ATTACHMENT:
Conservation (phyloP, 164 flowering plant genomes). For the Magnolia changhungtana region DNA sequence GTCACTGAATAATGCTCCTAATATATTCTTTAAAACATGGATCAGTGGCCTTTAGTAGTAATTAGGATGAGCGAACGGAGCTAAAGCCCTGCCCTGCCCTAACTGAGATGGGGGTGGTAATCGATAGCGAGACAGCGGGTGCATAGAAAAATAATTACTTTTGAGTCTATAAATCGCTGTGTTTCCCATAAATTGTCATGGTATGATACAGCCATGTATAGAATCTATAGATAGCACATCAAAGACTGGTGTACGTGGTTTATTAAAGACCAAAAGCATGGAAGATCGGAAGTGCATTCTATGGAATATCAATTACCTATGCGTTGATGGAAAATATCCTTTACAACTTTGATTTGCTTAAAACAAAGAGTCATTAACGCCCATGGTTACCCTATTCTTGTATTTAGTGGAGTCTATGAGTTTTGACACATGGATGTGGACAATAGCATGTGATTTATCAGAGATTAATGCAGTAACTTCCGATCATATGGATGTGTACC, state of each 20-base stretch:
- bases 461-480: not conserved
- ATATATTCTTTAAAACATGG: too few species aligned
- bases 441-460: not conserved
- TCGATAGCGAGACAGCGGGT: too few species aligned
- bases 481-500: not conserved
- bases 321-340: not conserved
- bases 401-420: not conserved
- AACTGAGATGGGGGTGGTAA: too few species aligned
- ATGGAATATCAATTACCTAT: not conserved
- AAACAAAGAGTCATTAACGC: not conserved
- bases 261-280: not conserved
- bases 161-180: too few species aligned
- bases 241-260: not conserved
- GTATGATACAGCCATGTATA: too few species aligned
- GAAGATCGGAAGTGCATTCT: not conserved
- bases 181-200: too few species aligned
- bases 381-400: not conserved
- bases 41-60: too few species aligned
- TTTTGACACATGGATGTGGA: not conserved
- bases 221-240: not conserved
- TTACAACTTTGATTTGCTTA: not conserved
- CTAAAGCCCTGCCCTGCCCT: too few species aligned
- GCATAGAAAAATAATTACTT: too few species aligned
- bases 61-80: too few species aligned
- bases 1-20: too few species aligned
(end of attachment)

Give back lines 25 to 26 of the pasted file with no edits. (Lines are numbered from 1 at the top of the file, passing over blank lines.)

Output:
- bases 61-80: too few species aligned
- bases 1-20: too few species aligned